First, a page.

Employment Law -- Employee
California Unemployment Law
Unemployment compensation, also called unemployment insurance (U.I.), is a federal government program administered by the states in conjunction with the U.S. Department of Labor to provide qualified unemployed workers with financial support.
This page gives an overview of California state unemployment law and links to more detailed articles to help you answer specific questions. Because the law is complicated, we suggest consulting an employment law expert in a city near you to get the best advice about your unique circumstances.
Unemployment Eligibility Requirements
Each state makes its own unemployment eligibility rules. So California’s unemployment insurance program may differ from other states. You can read more about general unemployment requirements here and the general unemployment process here.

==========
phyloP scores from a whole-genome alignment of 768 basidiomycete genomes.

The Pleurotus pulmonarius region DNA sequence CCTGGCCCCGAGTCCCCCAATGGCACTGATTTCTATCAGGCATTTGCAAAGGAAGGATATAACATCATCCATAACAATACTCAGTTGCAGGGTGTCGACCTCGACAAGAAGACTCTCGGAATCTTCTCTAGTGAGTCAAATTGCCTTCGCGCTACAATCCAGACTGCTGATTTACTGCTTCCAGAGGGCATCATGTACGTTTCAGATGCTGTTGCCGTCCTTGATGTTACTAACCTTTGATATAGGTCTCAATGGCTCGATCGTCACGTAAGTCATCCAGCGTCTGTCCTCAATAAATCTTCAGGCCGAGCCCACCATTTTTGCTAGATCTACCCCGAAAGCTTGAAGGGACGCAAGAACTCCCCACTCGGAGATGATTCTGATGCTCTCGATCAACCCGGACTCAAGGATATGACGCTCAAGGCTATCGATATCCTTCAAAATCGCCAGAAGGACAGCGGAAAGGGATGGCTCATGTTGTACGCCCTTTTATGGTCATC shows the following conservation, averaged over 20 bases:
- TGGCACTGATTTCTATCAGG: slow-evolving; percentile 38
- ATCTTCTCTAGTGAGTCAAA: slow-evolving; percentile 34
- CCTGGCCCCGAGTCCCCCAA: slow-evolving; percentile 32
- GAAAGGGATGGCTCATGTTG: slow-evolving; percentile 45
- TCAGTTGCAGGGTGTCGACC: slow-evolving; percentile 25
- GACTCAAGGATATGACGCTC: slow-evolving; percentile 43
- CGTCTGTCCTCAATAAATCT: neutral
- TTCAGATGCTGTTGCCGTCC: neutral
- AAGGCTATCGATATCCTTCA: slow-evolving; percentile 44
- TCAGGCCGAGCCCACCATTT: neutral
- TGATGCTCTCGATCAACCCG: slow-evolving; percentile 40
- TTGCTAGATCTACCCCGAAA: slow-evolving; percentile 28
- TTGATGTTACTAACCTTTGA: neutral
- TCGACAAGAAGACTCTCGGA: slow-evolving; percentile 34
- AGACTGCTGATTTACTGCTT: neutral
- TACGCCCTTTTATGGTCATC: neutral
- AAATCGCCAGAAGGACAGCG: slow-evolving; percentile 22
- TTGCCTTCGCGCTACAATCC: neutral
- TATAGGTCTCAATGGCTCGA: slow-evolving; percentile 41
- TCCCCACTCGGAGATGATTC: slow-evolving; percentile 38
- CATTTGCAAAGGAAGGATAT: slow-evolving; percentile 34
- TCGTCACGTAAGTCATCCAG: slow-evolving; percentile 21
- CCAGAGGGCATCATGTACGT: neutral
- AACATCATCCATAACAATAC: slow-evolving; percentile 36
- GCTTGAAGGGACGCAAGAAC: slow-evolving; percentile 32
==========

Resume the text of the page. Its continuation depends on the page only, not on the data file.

A California resident must meet the following eligibility requirements to qualify for benefits:
- Have earned enough wages during a base period (the first four of the last five completed calendar quarters).
- Be totally or partially unemployed.
- Be unemployed due to no fault of their own.
- Be physically able to work.
- Be available for work.
- Be able to accept work immediately.
Full-time and part-time employees are eligible for unemployment insurance benefits. However, independent contractors and self-employed individuals are not.
Claimants must also register for CalJOBS to aid in their job search.
For more information, the California Employment Development Department (EDD) has published its guide, Unemployment Insurance: A Guide to Benefits and Employment Services, and an FAQ on its website. Claimants can also find the EDD’s contact information on its website.
Am I Eligible for Benefits if I Quit?
An individual who quits is typically ineligible for employment benefits. However, a California worker who can show they left for good cause and made reasonable attempts to keep their job may qualify. Examples of good cause are unsafe working conditions or a medical doctor’s advice.
What if I Get Fired?